Does milk really do a body good?

As far back as I can remember, milk has been billed as a staple in the American diet. When I was growing up, milk was served at snack time in school and we were all expected to drink it. Very few of us questioned why or if it was even beneficial. I want to be clear about the type of dairy products I am talking about in this article. I am referring to processed (pasteurized, homogenized) non-raw, non-fermented cow milk and cow milk products that you find in your grocery store’s cooler.

Often when I question a client about their dairy intake I am often met with surprise that I should even question the value of this American staple. I often get the response “but how will I get my calcium?” And, clients often tell me that they LOVE milk and cheese almost to the point of addiction (more on that later) and could not imagine giving those foods up.

So, why is dairy hard to give up?

It’s hard to give up because it is actually addictive. Dairy contains a protein called casein which forms casomorphin (sounds like morphine right?) in our stomachs. Casomorphins are a kind of opiate (like heroin or oxycodone) and are therefore addictive. For those of you who can’t “live” without your dairy products you might want to consider that this may be a reason why. Mother’s milk, by the way, also contains these opiates but in much lower quantities. And, like codeine, heroin or oxycodone casomophins slow down digestion which can cause constipation. Yes, the lactose in milk can cause diarrhea but this hardly an effective way to manage your digestive system.

And, here are some other issues to consider:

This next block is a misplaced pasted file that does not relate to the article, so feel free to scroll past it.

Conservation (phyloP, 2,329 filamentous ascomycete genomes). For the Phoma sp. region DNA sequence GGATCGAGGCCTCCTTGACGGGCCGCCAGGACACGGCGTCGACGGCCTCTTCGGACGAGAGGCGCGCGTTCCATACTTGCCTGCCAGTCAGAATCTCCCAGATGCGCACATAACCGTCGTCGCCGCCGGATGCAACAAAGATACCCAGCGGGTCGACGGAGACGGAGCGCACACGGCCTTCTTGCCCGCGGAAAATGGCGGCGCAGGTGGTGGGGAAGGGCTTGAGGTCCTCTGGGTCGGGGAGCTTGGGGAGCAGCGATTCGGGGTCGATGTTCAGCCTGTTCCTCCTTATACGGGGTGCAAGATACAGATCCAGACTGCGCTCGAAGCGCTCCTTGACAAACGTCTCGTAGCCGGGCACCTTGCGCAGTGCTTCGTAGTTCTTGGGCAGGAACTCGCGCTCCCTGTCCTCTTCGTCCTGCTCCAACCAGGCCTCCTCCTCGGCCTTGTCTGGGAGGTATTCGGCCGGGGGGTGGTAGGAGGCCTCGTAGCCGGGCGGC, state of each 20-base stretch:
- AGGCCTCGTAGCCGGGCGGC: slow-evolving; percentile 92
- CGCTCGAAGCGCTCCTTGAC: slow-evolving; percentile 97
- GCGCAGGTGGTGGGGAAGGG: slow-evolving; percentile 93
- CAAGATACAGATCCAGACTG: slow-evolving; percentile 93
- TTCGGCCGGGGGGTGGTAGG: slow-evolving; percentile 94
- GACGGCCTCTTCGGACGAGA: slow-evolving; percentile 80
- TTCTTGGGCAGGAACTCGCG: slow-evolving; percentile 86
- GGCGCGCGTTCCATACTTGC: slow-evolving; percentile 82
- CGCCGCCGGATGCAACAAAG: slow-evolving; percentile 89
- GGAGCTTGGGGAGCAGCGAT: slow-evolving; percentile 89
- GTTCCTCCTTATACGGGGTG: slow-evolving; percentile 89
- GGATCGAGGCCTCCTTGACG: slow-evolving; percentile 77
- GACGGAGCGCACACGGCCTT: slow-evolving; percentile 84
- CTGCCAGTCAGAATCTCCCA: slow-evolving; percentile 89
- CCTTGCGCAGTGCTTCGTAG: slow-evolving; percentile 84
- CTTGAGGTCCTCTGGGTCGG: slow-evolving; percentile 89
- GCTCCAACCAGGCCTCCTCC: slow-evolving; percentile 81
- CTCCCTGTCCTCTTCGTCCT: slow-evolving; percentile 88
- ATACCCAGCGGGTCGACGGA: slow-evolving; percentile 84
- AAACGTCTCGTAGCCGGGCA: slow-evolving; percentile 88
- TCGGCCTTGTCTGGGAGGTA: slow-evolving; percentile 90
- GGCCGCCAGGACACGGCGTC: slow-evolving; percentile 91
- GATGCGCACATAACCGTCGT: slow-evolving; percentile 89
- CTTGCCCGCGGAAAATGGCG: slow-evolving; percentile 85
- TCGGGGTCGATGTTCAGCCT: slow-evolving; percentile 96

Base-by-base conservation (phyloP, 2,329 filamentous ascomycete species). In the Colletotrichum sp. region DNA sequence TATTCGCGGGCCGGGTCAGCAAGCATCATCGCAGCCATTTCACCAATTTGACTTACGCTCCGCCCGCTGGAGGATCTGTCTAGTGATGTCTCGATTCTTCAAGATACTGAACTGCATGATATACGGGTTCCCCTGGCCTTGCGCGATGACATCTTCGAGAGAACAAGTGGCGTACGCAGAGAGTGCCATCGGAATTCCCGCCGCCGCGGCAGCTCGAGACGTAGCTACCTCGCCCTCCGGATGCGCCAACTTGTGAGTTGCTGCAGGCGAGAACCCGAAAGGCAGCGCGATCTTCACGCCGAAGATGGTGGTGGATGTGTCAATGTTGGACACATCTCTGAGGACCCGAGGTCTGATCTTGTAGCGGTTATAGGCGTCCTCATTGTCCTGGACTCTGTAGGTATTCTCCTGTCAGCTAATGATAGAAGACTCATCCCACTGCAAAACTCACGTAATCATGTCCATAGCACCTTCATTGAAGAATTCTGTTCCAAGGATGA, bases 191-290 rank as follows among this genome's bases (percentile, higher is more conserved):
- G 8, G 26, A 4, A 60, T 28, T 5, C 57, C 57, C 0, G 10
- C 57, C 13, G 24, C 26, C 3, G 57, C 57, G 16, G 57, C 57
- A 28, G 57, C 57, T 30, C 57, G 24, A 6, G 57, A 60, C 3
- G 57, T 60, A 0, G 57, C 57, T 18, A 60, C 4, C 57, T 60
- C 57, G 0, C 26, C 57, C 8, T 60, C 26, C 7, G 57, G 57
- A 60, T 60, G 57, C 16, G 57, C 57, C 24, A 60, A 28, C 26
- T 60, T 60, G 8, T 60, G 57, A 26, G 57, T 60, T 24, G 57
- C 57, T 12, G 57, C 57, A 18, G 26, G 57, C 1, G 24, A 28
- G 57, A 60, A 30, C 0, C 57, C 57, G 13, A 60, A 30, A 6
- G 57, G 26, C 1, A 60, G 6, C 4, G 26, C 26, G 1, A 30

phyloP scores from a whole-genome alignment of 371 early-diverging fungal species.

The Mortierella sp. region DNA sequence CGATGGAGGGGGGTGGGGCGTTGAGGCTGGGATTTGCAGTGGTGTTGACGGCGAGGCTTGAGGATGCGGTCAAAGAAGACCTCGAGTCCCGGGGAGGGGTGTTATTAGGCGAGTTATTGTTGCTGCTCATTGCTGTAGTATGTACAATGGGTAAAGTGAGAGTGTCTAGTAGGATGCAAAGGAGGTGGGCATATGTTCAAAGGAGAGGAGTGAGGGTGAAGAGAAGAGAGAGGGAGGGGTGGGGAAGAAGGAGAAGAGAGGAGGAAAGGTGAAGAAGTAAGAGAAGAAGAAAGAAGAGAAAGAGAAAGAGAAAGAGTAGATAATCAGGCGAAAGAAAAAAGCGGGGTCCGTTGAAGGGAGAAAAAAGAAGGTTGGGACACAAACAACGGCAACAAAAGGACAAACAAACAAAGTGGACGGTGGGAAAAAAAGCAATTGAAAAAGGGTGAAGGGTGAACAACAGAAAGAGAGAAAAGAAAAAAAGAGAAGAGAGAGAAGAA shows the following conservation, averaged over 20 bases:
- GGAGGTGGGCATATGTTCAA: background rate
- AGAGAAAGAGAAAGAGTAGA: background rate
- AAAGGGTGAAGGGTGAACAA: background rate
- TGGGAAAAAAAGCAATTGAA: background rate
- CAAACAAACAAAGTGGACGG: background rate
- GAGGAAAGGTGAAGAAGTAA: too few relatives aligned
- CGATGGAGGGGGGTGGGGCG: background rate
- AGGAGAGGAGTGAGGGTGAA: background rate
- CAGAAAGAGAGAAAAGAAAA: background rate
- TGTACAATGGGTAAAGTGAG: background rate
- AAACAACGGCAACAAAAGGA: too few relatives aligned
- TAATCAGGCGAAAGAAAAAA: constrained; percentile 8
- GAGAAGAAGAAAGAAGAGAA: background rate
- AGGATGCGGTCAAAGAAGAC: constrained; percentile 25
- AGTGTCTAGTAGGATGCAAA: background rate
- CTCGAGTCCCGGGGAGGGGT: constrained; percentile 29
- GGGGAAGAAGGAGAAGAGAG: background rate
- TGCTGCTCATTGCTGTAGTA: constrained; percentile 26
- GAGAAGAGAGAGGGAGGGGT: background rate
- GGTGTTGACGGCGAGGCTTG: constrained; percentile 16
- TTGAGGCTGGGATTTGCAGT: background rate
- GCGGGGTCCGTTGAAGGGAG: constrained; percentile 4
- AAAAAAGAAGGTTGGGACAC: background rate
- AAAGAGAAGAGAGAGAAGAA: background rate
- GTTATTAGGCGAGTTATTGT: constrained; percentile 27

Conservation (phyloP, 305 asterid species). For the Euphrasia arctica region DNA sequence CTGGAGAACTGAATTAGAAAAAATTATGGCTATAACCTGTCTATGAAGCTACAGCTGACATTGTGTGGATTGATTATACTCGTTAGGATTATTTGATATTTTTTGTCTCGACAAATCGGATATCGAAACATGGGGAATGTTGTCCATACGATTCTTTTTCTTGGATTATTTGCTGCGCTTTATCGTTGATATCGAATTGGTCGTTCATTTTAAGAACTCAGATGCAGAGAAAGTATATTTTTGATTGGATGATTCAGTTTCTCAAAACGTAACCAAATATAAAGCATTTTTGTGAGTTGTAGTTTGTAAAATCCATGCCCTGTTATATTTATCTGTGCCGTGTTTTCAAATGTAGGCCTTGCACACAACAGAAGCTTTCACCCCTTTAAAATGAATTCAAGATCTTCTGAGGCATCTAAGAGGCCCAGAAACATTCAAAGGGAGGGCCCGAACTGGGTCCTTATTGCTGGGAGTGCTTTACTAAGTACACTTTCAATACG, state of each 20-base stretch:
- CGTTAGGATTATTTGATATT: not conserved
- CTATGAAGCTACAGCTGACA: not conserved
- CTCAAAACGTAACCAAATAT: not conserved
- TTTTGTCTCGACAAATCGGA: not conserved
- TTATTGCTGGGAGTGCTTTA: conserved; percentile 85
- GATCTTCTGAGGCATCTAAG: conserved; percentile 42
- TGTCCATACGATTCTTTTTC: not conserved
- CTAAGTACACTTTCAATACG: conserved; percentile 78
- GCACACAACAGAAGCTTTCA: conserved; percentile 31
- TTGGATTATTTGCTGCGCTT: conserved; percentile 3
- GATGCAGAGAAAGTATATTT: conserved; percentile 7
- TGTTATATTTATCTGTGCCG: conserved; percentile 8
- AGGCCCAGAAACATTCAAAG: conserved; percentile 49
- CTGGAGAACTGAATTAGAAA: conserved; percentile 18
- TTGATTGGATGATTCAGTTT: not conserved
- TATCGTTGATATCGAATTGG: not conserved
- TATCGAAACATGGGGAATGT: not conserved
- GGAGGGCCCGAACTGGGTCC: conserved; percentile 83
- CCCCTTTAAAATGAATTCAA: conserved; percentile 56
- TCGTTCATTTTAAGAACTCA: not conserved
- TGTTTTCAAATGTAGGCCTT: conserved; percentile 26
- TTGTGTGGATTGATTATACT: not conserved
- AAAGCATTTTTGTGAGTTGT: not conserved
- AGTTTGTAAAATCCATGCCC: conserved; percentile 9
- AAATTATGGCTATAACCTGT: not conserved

• Dairy, even in small amounts, is highly inflammatory. A study published in 2015 in the The Journal of Nutrition found that eating dairy foods increased low-grade inflammation. Chronic low-grade inflammation is associated with numerous diseases and not something that we want to cultivate.
  • Over 60% of individuals are on the spectrum of lactose (the sugar found in milk) sensitivity. You might be one of them and not even realize it.
  • Besides its addictive qualities,  casein has other issues associated with it  – many people are sensitive to casein and, casein intake has been linked to cancer.
  • Dairy is linked to hormonal illnesses like acne, breast cancer and prostate cancer.
  • Most cow’s milk and cow’s milk products like cheese, ice cream and yogurt has measurable quantities of herbicides, pesticides, dioxins (up to 200 times the safe levels), up to 52 powerful antibiotics…even organic.

What about calcium?

Many of us grew up with the idea that we need milk to build strong bones because of the calcium found in milk. This notion is now being highly debunked. In fact, we don’t absorb much of the calcium in our dairy products and, to add insult to injury, dairy products can actually contribute to bone loss. This spells trouble for all of us but especially those prone to osteoporosis (bone loss) or osteopenia (a precursor for osteoporosis).

If you are concerned about calcium intake, there are many foods rich in calcium like almonds, basil, leafy greens (like collards, broccoli, watercress, bok choy and kale), sardines (with bone), lentils and white beans. One cup of cooked kale has 266 mg of calcium (almost as much as milk with 305 mg without all of the issues associated with milk). Spinach is often touted as a great source and it does has calcium but spinach is also very high in oxalates which actually binds calcium and may make it unavailable for use by your body.

Why not try avoiding dairy for a few days and see what happens?

I hear stories from clients on a regular basis who say that removing dairy from their diet made a huge difference in their skin, their energy and their mood. Why not try it for a week and see what happens?

Does this mean you should never enjoy dairy again?

I don’t believe so (unless it causes you major gastric suffering). I’ve been known to indulge in some frozen yogurt or good aged cheddar cheese on occasion. Like anything else, it’s about educating yourself and making intelligent choices.